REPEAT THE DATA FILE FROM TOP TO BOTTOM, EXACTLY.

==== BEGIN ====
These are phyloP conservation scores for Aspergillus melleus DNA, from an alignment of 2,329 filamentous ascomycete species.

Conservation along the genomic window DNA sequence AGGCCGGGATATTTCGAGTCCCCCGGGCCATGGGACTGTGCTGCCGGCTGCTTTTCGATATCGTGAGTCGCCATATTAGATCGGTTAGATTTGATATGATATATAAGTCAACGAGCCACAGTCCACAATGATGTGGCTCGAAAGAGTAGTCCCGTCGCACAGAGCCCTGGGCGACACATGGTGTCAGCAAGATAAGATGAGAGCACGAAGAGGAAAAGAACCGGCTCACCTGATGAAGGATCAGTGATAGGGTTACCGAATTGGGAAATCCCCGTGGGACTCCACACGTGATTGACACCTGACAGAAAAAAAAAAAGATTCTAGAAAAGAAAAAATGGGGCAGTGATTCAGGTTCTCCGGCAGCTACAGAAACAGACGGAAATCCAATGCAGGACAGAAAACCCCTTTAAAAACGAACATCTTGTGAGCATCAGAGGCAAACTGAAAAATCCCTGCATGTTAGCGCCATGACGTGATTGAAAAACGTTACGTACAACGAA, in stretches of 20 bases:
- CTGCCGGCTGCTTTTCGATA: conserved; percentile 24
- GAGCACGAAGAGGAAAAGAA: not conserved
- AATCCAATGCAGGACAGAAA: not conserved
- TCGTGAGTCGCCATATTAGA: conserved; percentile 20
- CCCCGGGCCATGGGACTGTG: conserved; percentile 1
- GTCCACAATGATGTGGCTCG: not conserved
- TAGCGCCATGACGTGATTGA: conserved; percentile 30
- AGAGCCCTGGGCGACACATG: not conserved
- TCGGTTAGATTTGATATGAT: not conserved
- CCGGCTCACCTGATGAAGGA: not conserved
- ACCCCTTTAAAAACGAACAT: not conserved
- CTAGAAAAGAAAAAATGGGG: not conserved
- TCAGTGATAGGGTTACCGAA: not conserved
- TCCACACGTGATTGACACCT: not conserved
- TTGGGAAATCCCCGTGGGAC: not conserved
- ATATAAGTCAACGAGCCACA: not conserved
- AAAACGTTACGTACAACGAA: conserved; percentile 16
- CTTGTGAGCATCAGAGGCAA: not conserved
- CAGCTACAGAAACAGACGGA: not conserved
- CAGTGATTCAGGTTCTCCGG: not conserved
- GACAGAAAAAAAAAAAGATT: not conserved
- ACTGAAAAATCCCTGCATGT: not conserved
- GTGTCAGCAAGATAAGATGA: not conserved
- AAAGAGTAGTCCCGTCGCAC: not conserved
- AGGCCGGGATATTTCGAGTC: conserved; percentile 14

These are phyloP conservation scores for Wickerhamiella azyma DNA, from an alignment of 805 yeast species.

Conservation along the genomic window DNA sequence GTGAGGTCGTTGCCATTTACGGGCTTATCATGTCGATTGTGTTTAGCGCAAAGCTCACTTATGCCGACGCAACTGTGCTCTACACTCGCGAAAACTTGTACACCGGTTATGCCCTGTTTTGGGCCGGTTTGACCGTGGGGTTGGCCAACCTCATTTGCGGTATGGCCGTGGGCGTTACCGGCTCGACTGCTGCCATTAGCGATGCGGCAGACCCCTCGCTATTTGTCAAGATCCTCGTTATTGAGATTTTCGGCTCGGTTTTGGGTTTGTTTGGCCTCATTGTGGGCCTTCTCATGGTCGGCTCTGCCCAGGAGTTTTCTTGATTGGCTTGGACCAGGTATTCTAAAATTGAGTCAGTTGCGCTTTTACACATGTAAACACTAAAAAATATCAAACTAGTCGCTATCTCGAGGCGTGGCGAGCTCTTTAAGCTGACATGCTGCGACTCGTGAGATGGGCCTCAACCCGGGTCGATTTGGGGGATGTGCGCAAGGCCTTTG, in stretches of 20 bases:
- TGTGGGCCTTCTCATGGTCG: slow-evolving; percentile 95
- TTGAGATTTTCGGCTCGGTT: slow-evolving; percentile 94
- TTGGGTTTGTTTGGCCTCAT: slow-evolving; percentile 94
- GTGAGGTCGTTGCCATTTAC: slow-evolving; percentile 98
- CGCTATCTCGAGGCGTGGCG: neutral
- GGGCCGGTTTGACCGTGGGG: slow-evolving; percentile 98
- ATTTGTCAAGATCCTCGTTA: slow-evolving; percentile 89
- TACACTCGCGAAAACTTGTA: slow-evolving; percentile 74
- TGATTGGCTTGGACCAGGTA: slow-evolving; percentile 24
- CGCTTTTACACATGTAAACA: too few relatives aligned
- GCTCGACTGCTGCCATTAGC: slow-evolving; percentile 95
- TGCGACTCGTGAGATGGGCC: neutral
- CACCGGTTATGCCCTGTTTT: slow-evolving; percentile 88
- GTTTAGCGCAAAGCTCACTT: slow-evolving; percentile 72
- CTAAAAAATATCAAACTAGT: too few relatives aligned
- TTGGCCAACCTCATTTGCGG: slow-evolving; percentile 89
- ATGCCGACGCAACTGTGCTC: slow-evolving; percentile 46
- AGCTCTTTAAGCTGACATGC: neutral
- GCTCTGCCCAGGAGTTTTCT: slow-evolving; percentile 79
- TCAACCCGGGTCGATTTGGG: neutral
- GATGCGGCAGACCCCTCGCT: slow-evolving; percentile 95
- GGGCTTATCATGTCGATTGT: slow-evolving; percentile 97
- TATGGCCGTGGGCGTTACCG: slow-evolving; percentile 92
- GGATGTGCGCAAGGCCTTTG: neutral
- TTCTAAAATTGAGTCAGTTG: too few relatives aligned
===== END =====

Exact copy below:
These are phyloP conservation scores for Aspergillus melleus DNA, from an alignment of 2,329 filamentous ascomycete species.

Conservation along the genomic window DNA sequence AGGCCGGGATATTTCGAGTCCCCCGGGCCATGGGACTGTGCTGCCGGCTGCTTTTCGATATCGTGAGTCGCCATATTAGATCGGTTAGATTTGATATGATATATAAGTCAACGAGCCACAGTCCACAATGATGTGGCTCGAAAGAGTAGTCCCGTCGCACAGAGCCCTGGGCGACACATGGTGTCAGCAAGATAAGATGAGAGCACGAAGAGGAAAAGAACCGGCTCACCTGATGAAGGATCAGTGATAGGGTTACCGAATTGGGAAATCCCCGTGGGACTCCACACGTGATTGACACCTGACAGAAAAAAAAAAAGATTCTAGAAAAGAAAAAATGGGGCAGTGATTCAGGTTCTCCGGCAGCTACAGAAACAGACGGAAATCCAATGCAGGACAGAAAACCCCTTTAAAAACGAACATCTTGTGAGCATCAGAGGCAAACTGAAAAATCCCTGCATGTTAGCGCCATGACGTGATTGAAAAACGTTACGTACAACGAA, in stretches of 20 bases:
- CTGCCGGCTGCTTTTCGATA: conserved; percentile 24
- GAGCACGAAGAGGAAAAGAA: not conserved
- AATCCAATGCAGGACAGAAA: not conserved
- TCGTGAGTCGCCATATTAGA: conserved; percentile 20
- CCCCGGGCCATGGGACTGTG: conserved; percentile 1
- GTCCACAATGATGTGGCTCG: not conserved
- TAGCGCCATGACGTGATTGA: conserved; percentile 30
- AGAGCCCTGGGCGACACATG: not conserved
- TCGGTTAGATTTGATATGAT: not conserved
- CCGGCTCACCTGATGAAGGA: not conserved
- ACCCCTTTAAAAACGAACAT: not conserved
- CTAGAAAAGAAAAAATGGGG: not conserved
- TCAGTGATAGGGTTACCGAA: not conserved
- TCCACACGTGATTGACACCT: not conserved
- TTGGGAAATCCCCGTGGGAC: not conserved
- ATATAAGTCAACGAGCCACA: not conserved
- AAAACGTTACGTACAACGAA: conserved; percentile 16
- CTTGTGAGCATCAGAGGCAA: not conserved
- CAGCTACAGAAACAGACGGA: not conserved
- CAGTGATTCAGGTTCTCCGG: not conserved
- GACAGAAAAAAAAAAAGATT: not conserved
- ACTGAAAAATCCCTGCATGT: not conserved
- GTGTCAGCAAGATAAGATGA: not conserved
- AAAGAGTAGTCCCGTCGCAC: not conserved
- AGGCCGGGATATTTCGAGTC: conserved; percentile 14

These are phyloP conservation scores for Wickerhamiella azyma DNA, from an alignment of 805 yeast species.

Conservation along the genomic window DNA sequence GTGAGGTCGTTGCCATTTACGGGCTTATCATGTCGATTGTGTTTAGCGCAAAGCTCACTTATGCCGACGCAACTGTGCTCTACACTCGCGAAAACTTGTACACCGGTTATGCCCTGTTTTGGGCCGGTTTGACCGTGGGGTTGGCCAACCTCATTTGCGGTATGGCCGTGGGCGTTACCGGCTCGACTGCTGCCATTAGCGATGCGGCAGACCCCTCGCTATTTGTCAAGATCCTCGTTATTGAGATTTTCGGCTCGGTTTTGGGTTTGTTTGGCCTCATTGTGGGCCTTCTCATGGTCGGCTCTGCCCAGGAGTTTTCTTGATTGGCTTGGACCAGGTATTCTAAAATTGAGTCAGTTGCGCTTTTACACATGTAAACACTAAAAAATATCAAACTAGTCGCTATCTCGAGGCGTGGCGAGCTCTTTAAGCTGACATGCTGCGACTCGTGAGATGGGCCTCAACCCGGGTCGATTTGGGGGATGTGCGCAAGGCCTTTG, in stretches of 20 bases:
- TGTGGGCCTTCTCATGGTCG: slow-evolving; percentile 95
- TTGAGATTTTCGGCTCGGTT: slow-evolving; percentile 94
- TTGGGTTTGTTTGGCCTCAT: slow-evolving; percentile 94
- GTGAGGTCGTTGCCATTTAC: slow-evolving; percentile 98
- CGCTATCTCGAGGCGTGGCG: neutral
- GGGCCGGTTTGACCGTGGGG: slow-evolving; percentile 98
- ATTTGTCAAGATCCTCGTTA: slow-evolving; percentile 89
- TACACTCGCGAAAACTTGTA: slow-evolving; percentile 74
- TGATTGGCTTGGACCAGGTA: slow-evolving; percentile 24
- CGCTTTTACACATGTAAACA: too few relatives aligned
- GCTCGACTGCTGCCATTAGC: slow-evolving; percentile 95
- TGCGACTCGTGAGATGGGCC: neutral
- CACCGGTTATGCCCTGTTTT: slow-evolving; percentile 88
- GTTTAGCGCAAAGCTCACTT: slow-evolving; percentile 72
- CTAAAAAATATCAAACTAGT: too few relatives aligned
- TTGGCCAACCTCATTTGCGG: slow-evolving; percentile 89
- ATGCCGACGCAACTGTGCTC: slow-evolving; percentile 46
- AGCTCTTTAAGCTGACATGC: neutral
- GCTCTGCCCAGGAGTTTTCT: slow-evolving; percentile 79
- TCAACCCGGGTCGATTTGGG: neutral
- GATGCGGCAGACCCCTCGCT: slow-evolving; percentile 95
- GGGCTTATCATGTCGATTGT: slow-evolving; percentile 97
- TATGGCCGTGGGCGTTACCG: slow-evolving; percentile 92
- GGATGTGCGCAAGGCCTTTG: neutral
- TTCTAAAATTGAGTCAGTTG: too few relatives aligned